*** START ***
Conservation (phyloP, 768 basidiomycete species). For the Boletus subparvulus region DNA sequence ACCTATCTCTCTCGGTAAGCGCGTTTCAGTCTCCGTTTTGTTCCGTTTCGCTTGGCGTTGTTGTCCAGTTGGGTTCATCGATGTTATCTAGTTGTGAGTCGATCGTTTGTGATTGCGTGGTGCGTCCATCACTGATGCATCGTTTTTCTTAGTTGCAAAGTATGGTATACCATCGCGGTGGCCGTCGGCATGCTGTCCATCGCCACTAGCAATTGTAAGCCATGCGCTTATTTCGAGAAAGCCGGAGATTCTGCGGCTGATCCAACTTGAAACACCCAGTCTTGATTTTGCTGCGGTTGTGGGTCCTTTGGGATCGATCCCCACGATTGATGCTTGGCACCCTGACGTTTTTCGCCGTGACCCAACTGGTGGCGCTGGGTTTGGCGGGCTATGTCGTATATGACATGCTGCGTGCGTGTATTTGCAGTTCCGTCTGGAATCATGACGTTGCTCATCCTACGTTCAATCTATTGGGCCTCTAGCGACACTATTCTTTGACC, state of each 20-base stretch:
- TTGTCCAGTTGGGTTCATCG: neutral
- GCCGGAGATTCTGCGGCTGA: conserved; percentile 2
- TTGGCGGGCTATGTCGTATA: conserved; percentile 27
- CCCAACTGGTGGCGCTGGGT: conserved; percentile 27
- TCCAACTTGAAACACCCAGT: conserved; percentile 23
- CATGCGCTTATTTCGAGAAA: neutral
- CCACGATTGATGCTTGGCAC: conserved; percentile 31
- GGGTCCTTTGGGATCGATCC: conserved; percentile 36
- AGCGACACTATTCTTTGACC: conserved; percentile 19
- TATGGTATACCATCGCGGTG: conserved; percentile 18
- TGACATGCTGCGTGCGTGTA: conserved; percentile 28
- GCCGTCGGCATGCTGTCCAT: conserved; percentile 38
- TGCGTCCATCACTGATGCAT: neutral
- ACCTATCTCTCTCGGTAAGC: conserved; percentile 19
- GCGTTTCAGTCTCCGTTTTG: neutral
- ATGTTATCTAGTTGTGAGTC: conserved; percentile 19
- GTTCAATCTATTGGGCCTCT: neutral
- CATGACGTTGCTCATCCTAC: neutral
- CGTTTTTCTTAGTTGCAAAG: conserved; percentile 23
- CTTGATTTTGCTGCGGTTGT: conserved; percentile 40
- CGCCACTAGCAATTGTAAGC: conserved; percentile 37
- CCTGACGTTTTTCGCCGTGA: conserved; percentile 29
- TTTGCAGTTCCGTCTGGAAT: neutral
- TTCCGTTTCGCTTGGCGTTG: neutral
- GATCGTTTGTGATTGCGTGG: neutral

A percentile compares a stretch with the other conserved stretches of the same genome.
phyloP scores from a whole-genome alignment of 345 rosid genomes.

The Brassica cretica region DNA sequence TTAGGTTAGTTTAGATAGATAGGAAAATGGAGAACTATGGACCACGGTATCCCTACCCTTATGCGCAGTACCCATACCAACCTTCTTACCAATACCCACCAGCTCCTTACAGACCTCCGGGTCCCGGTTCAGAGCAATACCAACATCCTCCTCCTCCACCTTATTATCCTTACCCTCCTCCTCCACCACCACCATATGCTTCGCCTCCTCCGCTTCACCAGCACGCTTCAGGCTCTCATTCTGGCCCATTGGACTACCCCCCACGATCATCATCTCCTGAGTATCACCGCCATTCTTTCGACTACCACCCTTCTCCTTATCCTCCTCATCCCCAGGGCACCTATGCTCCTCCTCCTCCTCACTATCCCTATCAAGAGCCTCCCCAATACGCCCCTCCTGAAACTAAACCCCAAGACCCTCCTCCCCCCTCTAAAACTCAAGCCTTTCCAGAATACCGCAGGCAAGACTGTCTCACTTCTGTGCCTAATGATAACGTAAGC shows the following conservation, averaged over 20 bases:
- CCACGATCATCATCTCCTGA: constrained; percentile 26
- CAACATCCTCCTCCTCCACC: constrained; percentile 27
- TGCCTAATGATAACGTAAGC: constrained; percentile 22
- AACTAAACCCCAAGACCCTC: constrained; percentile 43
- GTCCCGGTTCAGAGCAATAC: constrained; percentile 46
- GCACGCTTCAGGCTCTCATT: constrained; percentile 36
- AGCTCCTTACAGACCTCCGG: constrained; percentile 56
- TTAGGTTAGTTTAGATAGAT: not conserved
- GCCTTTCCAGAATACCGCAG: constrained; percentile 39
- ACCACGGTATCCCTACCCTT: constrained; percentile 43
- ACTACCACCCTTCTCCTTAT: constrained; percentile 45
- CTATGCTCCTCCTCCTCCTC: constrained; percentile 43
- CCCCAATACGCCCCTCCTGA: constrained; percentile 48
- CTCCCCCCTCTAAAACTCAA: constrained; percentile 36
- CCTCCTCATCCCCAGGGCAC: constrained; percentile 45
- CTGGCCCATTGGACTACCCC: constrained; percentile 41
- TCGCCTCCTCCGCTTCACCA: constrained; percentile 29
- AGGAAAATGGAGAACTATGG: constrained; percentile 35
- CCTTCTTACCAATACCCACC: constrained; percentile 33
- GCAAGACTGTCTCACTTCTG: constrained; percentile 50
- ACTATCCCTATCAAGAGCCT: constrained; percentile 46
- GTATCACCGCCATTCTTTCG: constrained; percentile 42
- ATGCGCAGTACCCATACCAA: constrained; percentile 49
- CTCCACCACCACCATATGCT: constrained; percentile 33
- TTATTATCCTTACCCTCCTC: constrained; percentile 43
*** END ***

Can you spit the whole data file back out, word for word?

Conservation (phyloP, 768 basidiomycete species). For the Boletus subparvulus region DNA sequence ACCTATCTCTCTCGGTAAGCGCGTTTCAGTCTCCGTTTTGTTCCGTTTCGCTTGGCGTTGTTGTCCAGTTGGGTTCATCGATGTTATCTAGTTGTGAGTCGATCGTTTGTGATTGCGTGGTGCGTCCATCACTGATGCATCGTTTTTCTTAGTTGCAAAGTATGGTATACCATCGCGGTGGCCGTCGGCATGCTGTCCATCGCCACTAGCAATTGTAAGCCATGCGCTTATTTCGAGAAAGCCGGAGATTCTGCGGCTGATCCAACTTGAAACACCCAGTCTTGATTTTGCTGCGGTTGTGGGTCCTTTGGGATCGATCCCCACGATTGATGCTTGGCACCCTGACGTTTTTCGCCGTGACCCAACTGGTGGCGCTGGGTTTGGCGGGCTATGTCGTATATGACATGCTGCGTGCGTGTATTTGCAGTTCCGTCTGGAATCATGACGTTGCTCATCCTACGTTCAATCTATTGGGCCTCTAGCGACACTATTCTTTGACC, state of each 20-base stretch:
- TTGTCCAGTTGGGTTCATCG: neutral
- GCCGGAGATTCTGCGGCTGA: conserved; percentile 2
- TTGGCGGGCTATGTCGTATA: conserved; percentile 27
- CCCAACTGGTGGCGCTGGGT: conserved; percentile 27
- TCCAACTTGAAACACCCAGT: conserved; percentile 23
- CATGCGCTTATTTCGAGAAA: neutral
- CCACGATTGATGCTTGGCAC: conserved; percentile 31
- GGGTCCTTTGGGATCGATCC: conserved; percentile 36
- AGCGACACTATTCTTTGACC: conserved; percentile 19
- TATGGTATACCATCGCGGTG: conserved; percentile 18
- TGACATGCTGCGTGCGTGTA: conserved; percentile 28
- GCCGTCGGCATGCTGTCCAT: conserved; percentile 38
- TGCGTCCATCACTGATGCAT: neutral
- ACCTATCTCTCTCGGTAAGC: conserved; percentile 19
- GCGTTTCAGTCTCCGTTTTG: neutral
- ATGTTATCTAGTTGTGAGTC: conserved; percentile 19
- GTTCAATCTATTGGGCCTCT: neutral
- CATGACGTTGCTCATCCTAC: neutral
- CGTTTTTCTTAGTTGCAAAG: conserved; percentile 23
- CTTGATTTTGCTGCGGTTGT: conserved; percentile 40
- CGCCACTAGCAATTGTAAGC: conserved; percentile 37
- CCTGACGTTTTTCGCCGTGA: conserved; percentile 29
- TTTGCAGTTCCGTCTGGAAT: neutral
- TTCCGTTTCGCTTGGCGTTG: neutral
- GATCGTTTGTGATTGCGTGG: neutral

A percentile compares a stretch with the other conserved stretches of the same genome.
phyloP scores from a whole-genome alignment of 345 rosid genomes.

The Brassica cretica region DNA sequence TTAGGTTAGTTTAGATAGATAGGAAAATGGAGAACTATGGACCACGGTATCCCTACCCTTATGCGCAGTACCCATACCAACCTTCTTACCAATACCCACCAGCTCCTTACAGACCTCCGGGTCCCGGTTCAGAGCAATACCAACATCCTCCTCCTCCACCTTATTATCCTTACCCTCCTCCTCCACCACCACCATATGCTTCGCCTCCTCCGCTTCACCAGCACGCTTCAGGCTCTCATTCTGGCCCATTGGACTACCCCCCACGATCATCATCTCCTGAGTATCACCGCCATTCTTTCGACTACCACCCTTCTCCTTATCCTCCTCATCCCCAGGGCACCTATGCTCCTCCTCCTCCTCACTATCCCTATCAAGAGCCTCCCCAATACGCCCCTCCTGAAACTAAACCCCAAGACCCTCCTCCCCCCTCTAAAACTCAAGCCTTTCCAGAATACCGCAGGCAAGACTGTCTCACTTCTGTGCCTAATGATAACGTAAGC shows the following conservation, averaged over 20 bases:
- CCACGATCATCATCTCCTGA: constrained; percentile 26
- CAACATCCTCCTCCTCCACC: constrained; percentile 27
- TGCCTAATGATAACGTAAGC: constrained; percentile 22
- AACTAAACCCCAAGACCCTC: constrained; percentile 43
- GTCCCGGTTCAGAGCAATAC: constrained; percentile 46
- GCACGCTTCAGGCTCTCATT: constrained; percentile 36
- AGCTCCTTACAGACCTCCGG: constrained; percentile 56
- TTAGGTTAGTTTAGATAGAT: not conserved
- GCCTTTCCAGAATACCGCAG: constrained; percentile 39
- ACCACGGTATCCCTACCCTT: constrained; percentile 43
- ACTACCACCCTTCTCCTTAT: constrained; percentile 45
- CTATGCTCCTCCTCCTCCTC: constrained; percentile 43
- CCCCAATACGCCCCTCCTGA: constrained; percentile 48
- CTCCCCCCTCTAAAACTCAA: constrained; percentile 36
- CCTCCTCATCCCCAGGGCAC: constrained; percentile 45
- CTGGCCCATTGGACTACCCC: constrained; percentile 41
- TCGCCTCCTCCGCTTCACCA: constrained; percentile 29
- AGGAAAATGGAGAACTATGG: constrained; percentile 35
- CCTTCTTACCAATACCCACC: constrained; percentile 33
- GCAAGACTGTCTCACTTCTG: constrained; percentile 50
- ACTATCCCTATCAAGAGCCT: constrained; percentile 46
- GTATCACCGCCATTCTTTCG: constrained; percentile 42
- ATGCGCAGTACCCATACCAA: constrained; percentile 49
- CTCCACCACCACCATATGCT: constrained; percentile 33
- TTATTATCCTTACCCTCCTC: constrained; percentile 43